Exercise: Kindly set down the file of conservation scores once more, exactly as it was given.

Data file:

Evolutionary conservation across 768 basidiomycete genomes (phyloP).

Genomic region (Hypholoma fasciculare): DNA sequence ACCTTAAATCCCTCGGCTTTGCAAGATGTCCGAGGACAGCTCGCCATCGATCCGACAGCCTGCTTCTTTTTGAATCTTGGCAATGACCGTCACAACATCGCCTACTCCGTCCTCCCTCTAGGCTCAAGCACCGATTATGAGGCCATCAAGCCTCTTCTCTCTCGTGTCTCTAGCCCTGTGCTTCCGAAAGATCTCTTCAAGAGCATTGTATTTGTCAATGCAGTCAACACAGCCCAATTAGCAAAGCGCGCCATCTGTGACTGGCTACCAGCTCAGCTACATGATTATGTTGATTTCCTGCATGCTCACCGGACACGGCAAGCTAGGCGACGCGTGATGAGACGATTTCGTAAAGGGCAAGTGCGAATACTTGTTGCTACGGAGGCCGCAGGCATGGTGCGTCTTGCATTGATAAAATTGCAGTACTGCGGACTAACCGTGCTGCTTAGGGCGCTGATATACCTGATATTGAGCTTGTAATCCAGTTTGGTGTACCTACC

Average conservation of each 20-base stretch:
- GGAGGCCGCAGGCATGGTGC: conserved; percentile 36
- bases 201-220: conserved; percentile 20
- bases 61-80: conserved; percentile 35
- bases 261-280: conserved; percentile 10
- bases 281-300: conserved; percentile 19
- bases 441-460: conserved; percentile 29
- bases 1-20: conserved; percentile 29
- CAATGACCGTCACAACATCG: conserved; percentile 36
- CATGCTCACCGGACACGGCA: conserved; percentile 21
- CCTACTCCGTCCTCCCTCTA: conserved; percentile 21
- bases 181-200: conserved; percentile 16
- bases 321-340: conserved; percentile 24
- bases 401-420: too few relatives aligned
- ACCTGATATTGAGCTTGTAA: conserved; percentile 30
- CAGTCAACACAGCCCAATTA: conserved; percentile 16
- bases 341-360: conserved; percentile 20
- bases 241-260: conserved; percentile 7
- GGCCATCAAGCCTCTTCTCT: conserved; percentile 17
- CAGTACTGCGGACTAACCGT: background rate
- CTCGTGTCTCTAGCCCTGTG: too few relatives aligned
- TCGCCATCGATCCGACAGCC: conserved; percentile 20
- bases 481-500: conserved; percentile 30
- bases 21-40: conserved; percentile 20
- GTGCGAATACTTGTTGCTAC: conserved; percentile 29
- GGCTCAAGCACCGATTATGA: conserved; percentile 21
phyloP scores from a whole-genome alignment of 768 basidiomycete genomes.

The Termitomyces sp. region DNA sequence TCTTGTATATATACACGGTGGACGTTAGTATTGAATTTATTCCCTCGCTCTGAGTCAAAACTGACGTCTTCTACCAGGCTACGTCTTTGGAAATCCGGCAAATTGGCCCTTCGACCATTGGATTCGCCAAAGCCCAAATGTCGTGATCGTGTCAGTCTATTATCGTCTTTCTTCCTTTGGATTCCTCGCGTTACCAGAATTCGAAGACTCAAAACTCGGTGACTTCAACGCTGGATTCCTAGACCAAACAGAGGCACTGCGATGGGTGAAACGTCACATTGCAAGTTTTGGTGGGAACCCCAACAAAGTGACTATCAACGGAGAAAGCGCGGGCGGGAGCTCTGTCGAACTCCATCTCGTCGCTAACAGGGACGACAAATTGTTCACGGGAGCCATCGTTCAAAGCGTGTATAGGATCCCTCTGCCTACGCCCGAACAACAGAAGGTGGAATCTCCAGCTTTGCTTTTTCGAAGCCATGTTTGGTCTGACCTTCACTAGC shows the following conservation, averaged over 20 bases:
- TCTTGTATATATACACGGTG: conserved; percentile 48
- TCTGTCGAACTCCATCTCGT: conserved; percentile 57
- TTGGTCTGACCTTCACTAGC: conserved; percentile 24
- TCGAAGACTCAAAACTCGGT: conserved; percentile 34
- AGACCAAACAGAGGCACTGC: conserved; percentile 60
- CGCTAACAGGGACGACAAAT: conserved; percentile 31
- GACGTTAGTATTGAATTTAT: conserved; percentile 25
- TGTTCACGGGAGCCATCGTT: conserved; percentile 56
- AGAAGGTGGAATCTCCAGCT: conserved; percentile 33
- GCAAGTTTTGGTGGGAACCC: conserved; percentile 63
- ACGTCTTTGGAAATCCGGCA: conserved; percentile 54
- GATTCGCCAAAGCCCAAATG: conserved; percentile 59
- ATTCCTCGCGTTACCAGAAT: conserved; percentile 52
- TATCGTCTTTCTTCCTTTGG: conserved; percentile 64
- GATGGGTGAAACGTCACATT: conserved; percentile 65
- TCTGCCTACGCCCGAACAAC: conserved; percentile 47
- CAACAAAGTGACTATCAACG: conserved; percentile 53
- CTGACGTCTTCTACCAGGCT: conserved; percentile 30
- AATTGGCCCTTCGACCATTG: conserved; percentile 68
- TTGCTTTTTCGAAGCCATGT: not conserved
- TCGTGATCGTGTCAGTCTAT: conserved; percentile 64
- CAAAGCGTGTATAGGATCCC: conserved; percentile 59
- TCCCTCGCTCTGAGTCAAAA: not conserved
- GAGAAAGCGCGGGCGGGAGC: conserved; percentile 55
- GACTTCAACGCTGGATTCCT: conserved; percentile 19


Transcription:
Evolutionary conservation across 768 basidiomycete genomes (phyloP).

Genomic region (Hypholoma fasciculare): DNA sequence ACCTTAAATCCCTCGGCTTTGCAAGATGTCCGAGGACAGCTCGCCATCGATCCGACAGCCTGCTTCTTTTTGAATCTTGGCAATGACCGTCACAACATCGCCTACTCCGTCCTCCCTCTAGGCTCAAGCACCGATTATGAGGCCATCAAGCCTCTTCTCTCTCGTGTCTCTAGCCCTGTGCTTCCGAAAGATCTCTTCAAGAGCATTGTATTTGTCAATGCAGTCAACACAGCCCAATTAGCAAAGCGCGCCATCTGTGACTGGCTACCAGCTCAGCTACATGATTATGTTGATTTCCTGCATGCTCACCGGACACGGCAAGCTAGGCGACGCGTGATGAGACGATTTCGTAAAGGGCAAGTGCGAATACTTGTTGCTACGGAGGCCGCAGGCATGGTGCGTCTTGCATTGATAAAATTGCAGTACTGCGGACTAACCGTGCTGCTTAGGGCGCTGATATACCTGATATTGAGCTTGTAATCCAGTTTGGTGTACCTACC

Average conservation of each 20-base stretch:
- GGAGGCCGCAGGCATGGTGC: conserved; percentile 36
- bases 201-220: conserved; percentile 20
- bases 61-80: conserved; percentile 35
- bases 261-280: conserved; percentile 10
- bases 281-300: conserved; percentile 19
- bases 441-460: conserved; percentile 29
- bases 1-20: conserved; percentile 29
- CAATGACCGTCACAACATCG: conserved; percentile 36
- CATGCTCACCGGACACGGCA: conserved; percentile 21
- CCTACTCCGTCCTCCCTCTA: conserved; percentile 21
- bases 181-200: conserved; percentile 16
- bases 321-340: conserved; percentile 24
- bases 401-420: too few relatives aligned
- ACCTGATATTGAGCTTGTAA: conserved; percentile 30
- CAGTCAACACAGCCCAATTA: conserved; percentile 16
- bases 341-360: conserved; percentile 20
- bases 241-260: conserved; percentile 7
- GGCCATCAAGCCTCTTCTCT: conserved; percentile 17
- CAGTACTGCGGACTAACCGT: background rate
- CTCGTGTCTCTAGCCCTGTG: too few relatives aligned
- TCGCCATCGATCCGACAGCC: conserved; percentile 20
- bases 481-500: conserved; percentile 30
- bases 21-40: conserved; percentile 20
- GTGCGAATACTTGTTGCTAC: conserved; percentile 29
- GGCTCAAGCACCGATTATGA: conserved; percentile 21
phyloP scores from a whole-genome alignment of 768 basidiomycete genomes.

The Termitomyces sp. region DNA sequence TCTTGTATATATACACGGTGGACGTTAGTATTGAATTTATTCCCTCGCTCTGAGTCAAAACTGACGTCTTCTACCAGGCTACGTCTTTGGAAATCCGGCAAATTGGCCCTTCGACCATTGGATTCGCCAAAGCCCAAATGTCGTGATCGTGTCAGTCTATTATCGTCTTTCTTCCTTTGGATTCCTCGCGTTACCAGAATTCGAAGACTCAAAACTCGGTGACTTCAACGCTGGATTCCTAGACCAAACAGAGGCACTGCGATGGGTGAAACGTCACATTGCAAGTTTTGGTGGGAACCCCAACAAAGTGACTATCAACGGAGAAAGCGCGGGCGGGAGCTCTGTCGAACTCCATCTCGTCGCTAACAGGGACGACAAATTGTTCACGGGAGCCATCGTTCAAAGCGTGTATAGGATCCCTCTGCCTACGCCCGAACAACAGAAGGTGGAATCTCCAGCTTTGCTTTTTCGAAGCCATGTTTGGTCTGACCTTCACTAGC shows the following conservation, averaged over 20 bases:
- TCTTGTATATATACACGGTG: conserved; percentile 48
- TCTGTCGAACTCCATCTCGT: conserved; percentile 57
- TTGGTCTGACCTTCACTAGC: conserved; percentile 24
- TCGAAGACTCAAAACTCGGT: conserved; percentile 34
- AGACCAAACAGAGGCACTGC: conserved; percentile 60
- CGCTAACAGGGACGACAAAT: conserved; percentile 31
- GACGTTAGTATTGAATTTAT: conserved; percentile 25
- TGTTCACGGGAGCCATCGTT: conserved; percentile 56
- AGAAGGTGGAATCTCCAGCT: conserved; percentile 33
- GCAAGTTTTGGTGGGAACCC: conserved; percentile 63
- ACGTCTTTGGAAATCCGGCA: conserved; percentile 54
- GATTCGCCAAAGCCCAAATG: conserved; percentile 59
- ATTCCTCGCGTTACCAGAAT: conserved; percentile 52
- TATCGTCTTTCTTCCTTTGG: conserved; percentile 64
- GATGGGTGAAACGTCACATT: conserved; percentile 65
- TCTGCCTACGCCCGAACAAC: conserved; percentile 47
- CAACAAAGTGACTATCAACG: conserved; percentile 53
- CTGACGTCTTCTACCAGGCT: conserved; percentile 30
- AATTGGCCCTTCGACCATTG: conserved; percentile 68
- TTGCTTTTTCGAAGCCATGT: not conserved
- TCGTGATCGTGTCAGTCTAT: conserved; percentile 64
- CAAAGCGTGTATAGGATCCC: conserved; percentile 59
- TCCCTCGCTCTGAGTCAAAA: not conserved
- GAGAAAGCGCGGGCGGGAGC: conserved; percentile 55
- GACTTCAACGCTGGATTCCT: conserved; percentile 19